Gyroscope: Bûche

[nara]: ep
Cell Art

ep features two instrumental post-rock epics by [nara], a double guitar-based quartet formed in 2002. The band's sound might be characterized as Mogwai-meets-Sigur Rós, with tremulous guitars scaling peaks at one moment and settling into ambient calm the next. Each of the largely down-tempo pieces (“Escalade of Unconscious Fear” and “The Pills Arrive on Friday,” 14 and 13 minutes respectively) moves through episodes that are raw, placid, turbulent, and atmospheric but the disc's most memorable moments are those when the guitars swell majestically in a manner that recalls the bowed guitar style associated with Sigur Rós.

On its first major release Bûche, Montreal-based instrumental quartet Gyroscope pursues a less axe-centric direction compared to [nara]. Gyroscope's guitar-and-keyboards front-line allows for a wide range of textures, enabling the group's material to sound alternately spacey and funky. Stylistically, the group gravitates towards intricate, prog-styled compositions (“Épaxilé”) though makes room for an occasional excursion into jazz, funk-fusion, and psychedelia too. On the plus side, Gyroscope's material burns with a raw intensity (“Toutes nos lignes sont présentement occupies,” the searing guitar freakout “Girouette”); on the down side, the group's material could sound fresher. “Le tunnel” is appealingly urgent but a bit too Doors-like to my taste, and “Qui c'est qui a invité l'yâbe?” cops the basic feel of “Moondance” in its first half and sounds too much like King Crimson in its second (Yves Beauchemin does a pretty convincing Fripp imitation in “La ruche” too). The level of musicianship isn't an issue, just the material.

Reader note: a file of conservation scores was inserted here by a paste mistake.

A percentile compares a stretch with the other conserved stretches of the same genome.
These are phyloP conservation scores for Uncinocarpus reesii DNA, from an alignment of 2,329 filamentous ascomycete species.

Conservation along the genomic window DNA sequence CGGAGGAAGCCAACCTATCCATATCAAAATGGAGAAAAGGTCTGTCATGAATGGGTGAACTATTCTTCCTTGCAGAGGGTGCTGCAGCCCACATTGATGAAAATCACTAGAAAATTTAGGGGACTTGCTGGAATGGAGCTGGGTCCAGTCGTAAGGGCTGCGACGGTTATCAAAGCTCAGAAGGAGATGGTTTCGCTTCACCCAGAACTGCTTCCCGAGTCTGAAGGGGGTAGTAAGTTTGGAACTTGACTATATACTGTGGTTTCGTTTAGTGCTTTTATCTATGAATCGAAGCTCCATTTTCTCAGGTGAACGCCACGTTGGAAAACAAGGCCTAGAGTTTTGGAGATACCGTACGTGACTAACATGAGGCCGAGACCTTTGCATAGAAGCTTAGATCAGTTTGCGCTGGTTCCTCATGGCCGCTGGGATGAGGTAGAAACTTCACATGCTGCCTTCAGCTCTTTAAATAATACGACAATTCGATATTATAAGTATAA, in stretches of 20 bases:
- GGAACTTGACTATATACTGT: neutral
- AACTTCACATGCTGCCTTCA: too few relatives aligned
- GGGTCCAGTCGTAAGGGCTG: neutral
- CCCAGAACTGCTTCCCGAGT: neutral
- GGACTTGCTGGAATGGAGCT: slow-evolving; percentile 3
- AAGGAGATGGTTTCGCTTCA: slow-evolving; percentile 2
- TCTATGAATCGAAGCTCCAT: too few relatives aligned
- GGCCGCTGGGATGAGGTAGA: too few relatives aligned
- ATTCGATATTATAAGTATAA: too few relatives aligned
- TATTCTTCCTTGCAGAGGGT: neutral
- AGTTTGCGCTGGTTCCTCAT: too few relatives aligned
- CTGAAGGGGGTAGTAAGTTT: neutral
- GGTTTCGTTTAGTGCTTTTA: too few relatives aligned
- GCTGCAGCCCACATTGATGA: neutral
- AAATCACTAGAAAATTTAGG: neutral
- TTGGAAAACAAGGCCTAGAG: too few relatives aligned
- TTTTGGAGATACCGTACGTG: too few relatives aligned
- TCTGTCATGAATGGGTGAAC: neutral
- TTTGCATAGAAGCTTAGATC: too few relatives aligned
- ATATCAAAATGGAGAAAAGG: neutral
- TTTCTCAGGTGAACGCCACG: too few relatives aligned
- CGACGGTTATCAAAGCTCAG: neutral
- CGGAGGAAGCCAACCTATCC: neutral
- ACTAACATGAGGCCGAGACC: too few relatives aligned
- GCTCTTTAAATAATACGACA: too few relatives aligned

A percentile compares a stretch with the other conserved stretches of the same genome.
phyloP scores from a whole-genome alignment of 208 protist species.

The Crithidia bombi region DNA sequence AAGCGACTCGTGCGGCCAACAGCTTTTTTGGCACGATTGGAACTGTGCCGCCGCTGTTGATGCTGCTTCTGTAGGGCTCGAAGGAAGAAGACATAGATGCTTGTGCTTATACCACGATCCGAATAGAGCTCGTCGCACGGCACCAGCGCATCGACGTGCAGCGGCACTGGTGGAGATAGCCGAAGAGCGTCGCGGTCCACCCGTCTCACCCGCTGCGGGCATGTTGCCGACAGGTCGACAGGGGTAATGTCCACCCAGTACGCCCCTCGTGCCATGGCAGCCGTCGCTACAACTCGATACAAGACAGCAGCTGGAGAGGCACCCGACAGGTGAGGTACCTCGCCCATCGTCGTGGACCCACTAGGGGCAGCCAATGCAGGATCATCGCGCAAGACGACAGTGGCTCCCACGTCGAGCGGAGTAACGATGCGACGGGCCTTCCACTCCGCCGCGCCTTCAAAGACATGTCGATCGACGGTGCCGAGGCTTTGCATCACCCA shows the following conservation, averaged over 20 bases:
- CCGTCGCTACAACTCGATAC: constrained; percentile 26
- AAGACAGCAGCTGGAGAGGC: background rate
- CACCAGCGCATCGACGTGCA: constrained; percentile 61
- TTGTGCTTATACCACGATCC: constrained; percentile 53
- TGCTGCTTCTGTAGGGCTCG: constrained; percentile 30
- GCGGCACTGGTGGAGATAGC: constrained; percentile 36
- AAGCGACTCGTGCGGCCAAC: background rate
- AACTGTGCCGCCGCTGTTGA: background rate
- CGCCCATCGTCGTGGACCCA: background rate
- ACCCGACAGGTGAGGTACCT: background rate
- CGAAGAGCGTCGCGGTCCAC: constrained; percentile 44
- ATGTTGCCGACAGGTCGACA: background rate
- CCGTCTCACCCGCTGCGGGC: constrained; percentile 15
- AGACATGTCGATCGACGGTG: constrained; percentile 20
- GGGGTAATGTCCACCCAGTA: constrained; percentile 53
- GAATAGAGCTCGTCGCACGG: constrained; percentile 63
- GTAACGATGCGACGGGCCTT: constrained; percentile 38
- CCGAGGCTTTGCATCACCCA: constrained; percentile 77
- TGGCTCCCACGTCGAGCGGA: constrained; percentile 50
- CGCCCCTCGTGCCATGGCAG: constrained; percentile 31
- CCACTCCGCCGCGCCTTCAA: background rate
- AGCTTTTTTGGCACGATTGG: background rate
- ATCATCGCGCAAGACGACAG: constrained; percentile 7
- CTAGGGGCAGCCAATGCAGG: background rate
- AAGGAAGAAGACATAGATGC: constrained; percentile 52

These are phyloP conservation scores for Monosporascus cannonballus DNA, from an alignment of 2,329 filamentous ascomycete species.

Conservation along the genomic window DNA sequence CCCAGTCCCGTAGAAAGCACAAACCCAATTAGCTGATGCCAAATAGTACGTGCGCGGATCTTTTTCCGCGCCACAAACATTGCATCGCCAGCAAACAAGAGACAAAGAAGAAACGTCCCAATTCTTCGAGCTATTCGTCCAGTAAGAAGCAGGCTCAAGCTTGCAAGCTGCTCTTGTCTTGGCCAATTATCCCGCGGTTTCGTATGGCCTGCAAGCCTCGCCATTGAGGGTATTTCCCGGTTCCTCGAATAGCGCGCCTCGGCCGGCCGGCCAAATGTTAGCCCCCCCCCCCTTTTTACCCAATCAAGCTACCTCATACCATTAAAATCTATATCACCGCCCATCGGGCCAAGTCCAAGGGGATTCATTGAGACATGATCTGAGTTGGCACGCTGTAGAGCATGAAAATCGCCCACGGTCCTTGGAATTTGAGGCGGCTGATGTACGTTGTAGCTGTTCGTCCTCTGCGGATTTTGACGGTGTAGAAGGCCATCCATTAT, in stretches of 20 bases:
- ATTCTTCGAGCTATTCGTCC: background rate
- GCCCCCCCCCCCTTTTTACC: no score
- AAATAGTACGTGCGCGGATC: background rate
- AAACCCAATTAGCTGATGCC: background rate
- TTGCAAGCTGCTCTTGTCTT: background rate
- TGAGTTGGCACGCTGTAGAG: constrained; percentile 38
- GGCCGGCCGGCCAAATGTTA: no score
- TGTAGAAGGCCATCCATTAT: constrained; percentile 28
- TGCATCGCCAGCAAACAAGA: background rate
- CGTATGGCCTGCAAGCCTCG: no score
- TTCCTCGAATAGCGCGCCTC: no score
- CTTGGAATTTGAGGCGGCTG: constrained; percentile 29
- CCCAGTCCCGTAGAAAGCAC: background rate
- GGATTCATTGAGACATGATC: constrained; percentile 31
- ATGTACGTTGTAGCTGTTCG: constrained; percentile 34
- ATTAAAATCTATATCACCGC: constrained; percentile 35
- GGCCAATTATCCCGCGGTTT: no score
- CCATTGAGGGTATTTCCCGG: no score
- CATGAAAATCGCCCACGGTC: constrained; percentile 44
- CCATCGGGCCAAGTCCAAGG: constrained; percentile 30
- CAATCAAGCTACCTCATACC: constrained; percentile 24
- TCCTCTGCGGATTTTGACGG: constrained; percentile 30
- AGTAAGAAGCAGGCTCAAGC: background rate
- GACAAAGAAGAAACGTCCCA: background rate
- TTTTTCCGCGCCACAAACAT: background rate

January 2007